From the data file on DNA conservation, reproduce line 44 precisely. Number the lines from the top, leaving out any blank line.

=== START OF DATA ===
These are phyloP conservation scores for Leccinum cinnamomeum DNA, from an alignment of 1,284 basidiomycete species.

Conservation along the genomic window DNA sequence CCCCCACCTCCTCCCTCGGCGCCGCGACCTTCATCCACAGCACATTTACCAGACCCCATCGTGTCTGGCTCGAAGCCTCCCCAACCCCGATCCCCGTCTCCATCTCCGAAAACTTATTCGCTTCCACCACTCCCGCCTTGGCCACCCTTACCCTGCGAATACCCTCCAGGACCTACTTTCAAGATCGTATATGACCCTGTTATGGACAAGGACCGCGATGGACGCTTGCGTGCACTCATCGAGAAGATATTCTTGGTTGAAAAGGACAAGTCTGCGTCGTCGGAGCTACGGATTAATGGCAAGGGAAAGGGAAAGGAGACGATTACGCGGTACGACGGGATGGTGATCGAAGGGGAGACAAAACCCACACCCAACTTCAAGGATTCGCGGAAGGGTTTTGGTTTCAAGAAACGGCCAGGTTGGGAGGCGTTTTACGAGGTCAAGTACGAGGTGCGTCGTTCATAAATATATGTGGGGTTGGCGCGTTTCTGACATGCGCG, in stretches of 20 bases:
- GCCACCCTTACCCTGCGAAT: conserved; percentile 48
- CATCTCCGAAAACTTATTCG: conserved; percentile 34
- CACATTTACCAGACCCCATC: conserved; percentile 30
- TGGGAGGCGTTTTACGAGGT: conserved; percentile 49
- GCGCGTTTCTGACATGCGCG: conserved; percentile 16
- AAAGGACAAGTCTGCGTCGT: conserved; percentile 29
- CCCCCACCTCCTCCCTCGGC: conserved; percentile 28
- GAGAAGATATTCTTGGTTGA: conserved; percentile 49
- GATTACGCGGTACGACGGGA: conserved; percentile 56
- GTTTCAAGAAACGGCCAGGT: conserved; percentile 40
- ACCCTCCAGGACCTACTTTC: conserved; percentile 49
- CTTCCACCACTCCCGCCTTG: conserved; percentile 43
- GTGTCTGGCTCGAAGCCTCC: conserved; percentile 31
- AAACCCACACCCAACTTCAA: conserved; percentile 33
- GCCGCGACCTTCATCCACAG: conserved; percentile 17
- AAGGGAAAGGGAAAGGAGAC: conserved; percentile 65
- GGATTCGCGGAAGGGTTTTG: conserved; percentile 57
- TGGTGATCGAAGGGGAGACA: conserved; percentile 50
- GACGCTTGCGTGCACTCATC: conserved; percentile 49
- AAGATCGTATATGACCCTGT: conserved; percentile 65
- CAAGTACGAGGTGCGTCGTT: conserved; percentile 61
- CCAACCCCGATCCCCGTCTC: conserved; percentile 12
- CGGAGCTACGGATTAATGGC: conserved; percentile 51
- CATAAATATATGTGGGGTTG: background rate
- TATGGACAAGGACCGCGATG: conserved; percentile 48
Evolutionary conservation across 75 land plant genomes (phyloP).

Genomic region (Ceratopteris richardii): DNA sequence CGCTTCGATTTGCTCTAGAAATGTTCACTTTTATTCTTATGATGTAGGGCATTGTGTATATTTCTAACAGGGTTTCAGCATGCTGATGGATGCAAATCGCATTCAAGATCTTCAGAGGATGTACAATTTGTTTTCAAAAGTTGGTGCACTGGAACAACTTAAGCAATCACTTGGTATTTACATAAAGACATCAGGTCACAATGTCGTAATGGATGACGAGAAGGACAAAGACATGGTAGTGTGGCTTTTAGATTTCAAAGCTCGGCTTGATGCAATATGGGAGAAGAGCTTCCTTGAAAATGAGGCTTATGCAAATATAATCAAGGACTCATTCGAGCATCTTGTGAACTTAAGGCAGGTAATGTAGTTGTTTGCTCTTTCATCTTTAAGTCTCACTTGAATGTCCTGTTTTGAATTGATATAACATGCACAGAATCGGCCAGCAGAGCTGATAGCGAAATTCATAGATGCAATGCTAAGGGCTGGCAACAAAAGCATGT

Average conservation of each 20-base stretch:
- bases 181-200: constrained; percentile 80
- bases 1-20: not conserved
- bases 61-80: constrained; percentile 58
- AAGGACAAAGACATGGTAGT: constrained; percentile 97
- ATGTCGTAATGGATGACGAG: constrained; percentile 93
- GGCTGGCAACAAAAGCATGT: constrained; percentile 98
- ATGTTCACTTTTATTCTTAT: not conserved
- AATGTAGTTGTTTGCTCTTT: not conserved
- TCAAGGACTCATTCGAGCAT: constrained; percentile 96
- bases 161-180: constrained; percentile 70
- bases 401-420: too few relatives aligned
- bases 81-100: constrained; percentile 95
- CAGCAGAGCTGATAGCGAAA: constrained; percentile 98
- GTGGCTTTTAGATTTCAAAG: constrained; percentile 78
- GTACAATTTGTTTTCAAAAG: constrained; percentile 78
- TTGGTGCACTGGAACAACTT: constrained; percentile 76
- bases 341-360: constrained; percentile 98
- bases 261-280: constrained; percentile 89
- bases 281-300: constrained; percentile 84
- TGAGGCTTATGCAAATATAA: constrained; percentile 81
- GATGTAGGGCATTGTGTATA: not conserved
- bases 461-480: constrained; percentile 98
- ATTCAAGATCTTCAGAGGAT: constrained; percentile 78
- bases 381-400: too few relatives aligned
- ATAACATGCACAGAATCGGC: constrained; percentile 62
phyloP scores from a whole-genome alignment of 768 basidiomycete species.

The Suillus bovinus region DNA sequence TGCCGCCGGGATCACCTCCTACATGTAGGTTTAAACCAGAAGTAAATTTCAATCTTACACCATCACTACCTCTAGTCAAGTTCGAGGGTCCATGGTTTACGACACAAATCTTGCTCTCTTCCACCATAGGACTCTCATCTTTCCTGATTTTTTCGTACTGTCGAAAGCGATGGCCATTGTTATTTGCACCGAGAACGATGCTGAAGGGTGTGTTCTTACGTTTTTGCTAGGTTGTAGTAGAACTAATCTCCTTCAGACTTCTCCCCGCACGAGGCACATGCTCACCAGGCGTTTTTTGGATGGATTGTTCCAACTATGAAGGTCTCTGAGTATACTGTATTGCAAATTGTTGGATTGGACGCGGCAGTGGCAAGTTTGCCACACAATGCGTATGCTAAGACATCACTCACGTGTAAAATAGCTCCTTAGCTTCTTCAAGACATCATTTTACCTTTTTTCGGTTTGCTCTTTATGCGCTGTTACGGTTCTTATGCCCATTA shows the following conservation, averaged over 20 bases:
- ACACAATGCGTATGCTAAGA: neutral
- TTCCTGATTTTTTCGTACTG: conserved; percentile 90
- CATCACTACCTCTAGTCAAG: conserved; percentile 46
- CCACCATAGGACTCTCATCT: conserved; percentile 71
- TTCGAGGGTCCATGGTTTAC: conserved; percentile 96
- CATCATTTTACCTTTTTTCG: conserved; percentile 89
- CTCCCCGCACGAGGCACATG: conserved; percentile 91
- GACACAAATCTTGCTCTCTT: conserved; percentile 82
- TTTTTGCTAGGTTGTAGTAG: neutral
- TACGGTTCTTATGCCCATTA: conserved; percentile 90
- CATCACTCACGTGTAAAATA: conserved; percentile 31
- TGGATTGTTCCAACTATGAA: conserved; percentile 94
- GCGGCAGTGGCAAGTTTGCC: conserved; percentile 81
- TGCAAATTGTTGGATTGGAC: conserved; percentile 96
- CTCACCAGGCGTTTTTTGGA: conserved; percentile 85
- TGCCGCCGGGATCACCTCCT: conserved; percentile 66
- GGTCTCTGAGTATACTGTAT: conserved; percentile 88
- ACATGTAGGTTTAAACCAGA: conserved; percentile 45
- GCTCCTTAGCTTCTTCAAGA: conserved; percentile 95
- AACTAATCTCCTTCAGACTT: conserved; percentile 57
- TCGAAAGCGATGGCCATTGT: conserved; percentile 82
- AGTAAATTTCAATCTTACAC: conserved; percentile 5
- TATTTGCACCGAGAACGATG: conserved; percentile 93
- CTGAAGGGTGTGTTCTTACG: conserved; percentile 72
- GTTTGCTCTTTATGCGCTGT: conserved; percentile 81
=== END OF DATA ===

- GTGGCTTTTAGATTTCAAAG: constrained; percentile 78